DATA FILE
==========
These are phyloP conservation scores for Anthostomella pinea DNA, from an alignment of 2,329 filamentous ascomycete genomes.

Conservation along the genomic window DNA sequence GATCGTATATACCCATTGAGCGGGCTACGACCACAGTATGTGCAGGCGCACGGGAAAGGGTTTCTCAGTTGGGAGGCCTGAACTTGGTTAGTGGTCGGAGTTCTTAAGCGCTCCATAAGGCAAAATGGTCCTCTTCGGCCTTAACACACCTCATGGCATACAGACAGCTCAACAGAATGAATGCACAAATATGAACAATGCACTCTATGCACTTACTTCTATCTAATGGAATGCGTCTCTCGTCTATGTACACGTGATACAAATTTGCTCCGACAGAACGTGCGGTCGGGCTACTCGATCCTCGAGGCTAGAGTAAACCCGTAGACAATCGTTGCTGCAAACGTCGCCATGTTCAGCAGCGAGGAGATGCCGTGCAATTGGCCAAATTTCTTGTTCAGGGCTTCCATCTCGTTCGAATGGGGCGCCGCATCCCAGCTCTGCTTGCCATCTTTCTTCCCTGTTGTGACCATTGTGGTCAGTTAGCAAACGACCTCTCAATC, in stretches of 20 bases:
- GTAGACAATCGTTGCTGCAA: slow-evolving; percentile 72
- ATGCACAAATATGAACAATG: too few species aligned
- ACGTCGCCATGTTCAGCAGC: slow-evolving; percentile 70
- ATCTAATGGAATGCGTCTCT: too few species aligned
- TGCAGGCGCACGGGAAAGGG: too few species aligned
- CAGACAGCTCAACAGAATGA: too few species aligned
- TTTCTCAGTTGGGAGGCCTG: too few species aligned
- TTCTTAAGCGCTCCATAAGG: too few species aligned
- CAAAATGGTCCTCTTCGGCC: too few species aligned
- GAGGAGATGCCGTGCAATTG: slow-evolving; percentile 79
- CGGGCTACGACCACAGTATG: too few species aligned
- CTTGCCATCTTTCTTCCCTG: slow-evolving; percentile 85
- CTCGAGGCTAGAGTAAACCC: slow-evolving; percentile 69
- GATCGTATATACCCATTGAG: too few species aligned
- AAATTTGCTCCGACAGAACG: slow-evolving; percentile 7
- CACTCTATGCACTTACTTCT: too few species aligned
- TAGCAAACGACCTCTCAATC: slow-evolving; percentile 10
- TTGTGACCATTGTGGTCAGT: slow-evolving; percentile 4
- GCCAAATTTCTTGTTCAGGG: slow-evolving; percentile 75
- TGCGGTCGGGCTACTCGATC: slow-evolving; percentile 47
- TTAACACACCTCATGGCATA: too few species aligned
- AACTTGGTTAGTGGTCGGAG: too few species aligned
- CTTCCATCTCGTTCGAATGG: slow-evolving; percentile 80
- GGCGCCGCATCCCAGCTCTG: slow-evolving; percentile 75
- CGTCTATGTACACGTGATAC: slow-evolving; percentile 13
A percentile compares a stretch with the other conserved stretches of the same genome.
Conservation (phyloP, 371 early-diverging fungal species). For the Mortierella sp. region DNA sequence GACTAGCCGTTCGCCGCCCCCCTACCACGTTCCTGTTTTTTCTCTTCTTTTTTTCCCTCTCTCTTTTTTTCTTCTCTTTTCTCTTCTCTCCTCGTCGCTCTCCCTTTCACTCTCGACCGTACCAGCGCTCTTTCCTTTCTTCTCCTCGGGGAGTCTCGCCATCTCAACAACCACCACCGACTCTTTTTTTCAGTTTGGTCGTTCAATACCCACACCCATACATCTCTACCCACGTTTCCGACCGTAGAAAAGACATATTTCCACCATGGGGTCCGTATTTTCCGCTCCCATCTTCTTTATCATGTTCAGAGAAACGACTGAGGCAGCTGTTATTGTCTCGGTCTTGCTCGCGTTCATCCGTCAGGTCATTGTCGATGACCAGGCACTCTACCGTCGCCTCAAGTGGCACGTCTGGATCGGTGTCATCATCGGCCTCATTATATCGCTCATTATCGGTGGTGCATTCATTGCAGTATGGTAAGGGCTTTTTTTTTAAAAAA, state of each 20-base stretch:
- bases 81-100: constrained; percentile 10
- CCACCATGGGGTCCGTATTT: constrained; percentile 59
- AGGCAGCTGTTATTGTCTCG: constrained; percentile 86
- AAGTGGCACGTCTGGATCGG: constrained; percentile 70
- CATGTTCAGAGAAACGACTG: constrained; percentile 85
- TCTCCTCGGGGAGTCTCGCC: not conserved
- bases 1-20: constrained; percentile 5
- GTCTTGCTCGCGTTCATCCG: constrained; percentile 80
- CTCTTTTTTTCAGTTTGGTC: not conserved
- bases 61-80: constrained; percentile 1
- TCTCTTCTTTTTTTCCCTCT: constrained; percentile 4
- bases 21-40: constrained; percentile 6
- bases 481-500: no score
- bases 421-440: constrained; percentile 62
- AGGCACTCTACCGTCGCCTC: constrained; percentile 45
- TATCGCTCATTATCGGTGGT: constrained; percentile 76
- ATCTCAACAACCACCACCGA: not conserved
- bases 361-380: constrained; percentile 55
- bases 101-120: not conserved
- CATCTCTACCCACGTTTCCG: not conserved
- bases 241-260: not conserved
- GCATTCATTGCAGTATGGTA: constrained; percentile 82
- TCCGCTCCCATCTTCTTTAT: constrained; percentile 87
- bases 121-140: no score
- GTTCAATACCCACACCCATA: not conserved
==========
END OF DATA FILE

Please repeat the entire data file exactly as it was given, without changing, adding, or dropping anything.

These are phyloP conservation scores for Anthostomella pinea DNA, from an alignment of 2,329 filamentous ascomycete genomes.

Conservation along the genomic window DNA sequence GATCGTATATACCCATTGAGCGGGCTACGACCACAGTATGTGCAGGCGCACGGGAAAGGGTTTCTCAGTTGGGAGGCCTGAACTTGGTTAGTGGTCGGAGTTCTTAAGCGCTCCATAAGGCAAAATGGTCCTCTTCGGCCTTAACACACCTCATGGCATACAGACAGCTCAACAGAATGAATGCACAAATATGAACAATGCACTCTATGCACTTACTTCTATCTAATGGAATGCGTCTCTCGTCTATGTACACGTGATACAAATTTGCTCCGACAGAACGTGCGGTCGGGCTACTCGATCCTCGAGGCTAGAGTAAACCCGTAGACAATCGTTGCTGCAAACGTCGCCATGTTCAGCAGCGAGGAGATGCCGTGCAATTGGCCAAATTTCTTGTTCAGGGCTTCCATCTCGTTCGAATGGGGCGCCGCATCCCAGCTCTGCTTGCCATCTTTCTTCCCTGTTGTGACCATTGTGGTCAGTTAGCAAACGACCTCTCAATC, in stretches of 20 bases:
- GTAGACAATCGTTGCTGCAA: slow-evolving; percentile 72
- ATGCACAAATATGAACAATG: too few species aligned
- ACGTCGCCATGTTCAGCAGC: slow-evolving; percentile 70
- ATCTAATGGAATGCGTCTCT: too few species aligned
- TGCAGGCGCACGGGAAAGGG: too few species aligned
- CAGACAGCTCAACAGAATGA: too few species aligned
- TTTCTCAGTTGGGAGGCCTG: too few species aligned
- TTCTTAAGCGCTCCATAAGG: too few species aligned
- CAAAATGGTCCTCTTCGGCC: too few species aligned
- GAGGAGATGCCGTGCAATTG: slow-evolving; percentile 79
- CGGGCTACGACCACAGTATG: too few species aligned
- CTTGCCATCTTTCTTCCCTG: slow-evolving; percentile 85
- CTCGAGGCTAGAGTAAACCC: slow-evolving; percentile 69
- GATCGTATATACCCATTGAG: too few species aligned
- AAATTTGCTCCGACAGAACG: slow-evolving; percentile 7
- CACTCTATGCACTTACTTCT: too few species aligned
- TAGCAAACGACCTCTCAATC: slow-evolving; percentile 10
- TTGTGACCATTGTGGTCAGT: slow-evolving; percentile 4
- GCCAAATTTCTTGTTCAGGG: slow-evolving; percentile 75
- TGCGGTCGGGCTACTCGATC: slow-evolving; percentile 47
- TTAACACACCTCATGGCATA: too few species aligned
- AACTTGGTTAGTGGTCGGAG: too few species aligned
- CTTCCATCTCGTTCGAATGG: slow-evolving; percentile 80
- GGCGCCGCATCCCAGCTCTG: slow-evolving; percentile 75
- CGTCTATGTACACGTGATAC: slow-evolving; percentile 13
A percentile compares a stretch with the other conserved stretches of the same genome.
Conservation (phyloP, 371 early-diverging fungal species). For the Mortierella sp. region DNA sequence GACTAGCCGTTCGCCGCCCCCCTACCACGTTCCTGTTTTTTCTCTTCTTTTTTTCCCTCTCTCTTTTTTTCTTCTCTTTTCTCTTCTCTCCTCGTCGCTCTCCCTTTCACTCTCGACCGTACCAGCGCTCTTTCCTTTCTTCTCCTCGGGGAGTCTCGCCATCTCAACAACCACCACCGACTCTTTTTTTCAGTTTGGTCGTTCAATACCCACACCCATACATCTCTACCCACGTTTCCGACCGTAGAAAAGACATATTTCCACCATGGGGTCCGTATTTTCCGCTCCCATCTTCTTTATCATGTTCAGAGAAACGACTGAGGCAGCTGTTATTGTCTCGGTCTTGCTCGCGTTCATCCGTCAGGTCATTGTCGATGACCAGGCACTCTACCGTCGCCTCAAGTGGCACGTCTGGATCGGTGTCATCATCGGCCTCATTATATCGCTCATTATCGGTGGTGCATTCATTGCAGTATGGTAAGGGCTTTTTTTTTAAAAAA, state of each 20-base stretch:
- bases 81-100: constrained; percentile 10
- CCACCATGGGGTCCGTATTT: constrained; percentile 59
- AGGCAGCTGTTATTGTCTCG: constrained; percentile 86
- AAGTGGCACGTCTGGATCGG: constrained; percentile 70
- CATGTTCAGAGAAACGACTG: constrained; percentile 85
- TCTCCTCGGGGAGTCTCGCC: not conserved
- bases 1-20: constrained; percentile 5
- GTCTTGCTCGCGTTCATCCG: constrained; percentile 80
- CTCTTTTTTTCAGTTTGGTC: not conserved
- bases 61-80: constrained; percentile 1
- TCTCTTCTTTTTTTCCCTCT: constrained; percentile 4
- bases 21-40: constrained; percentile 6
- bases 481-500: no score
- bases 421-440: constrained; percentile 62
- AGGCACTCTACCGTCGCCTC: constrained; percentile 45
- TATCGCTCATTATCGGTGGT: constrained; percentile 76
- ATCTCAACAACCACCACCGA: not conserved
- bases 361-380: constrained; percentile 55
- bases 101-120: not conserved
- CATCTCTACCCACGTTTCCG: not conserved
- bases 241-260: not conserved
- GCATTCATTGCAGTATGGTA: constrained; percentile 82
- TCCGCTCCCATCTTCTTTAT: constrained; percentile 87
- bases 121-140: no score
- GTTCAATACCCACACCCATA: not conserved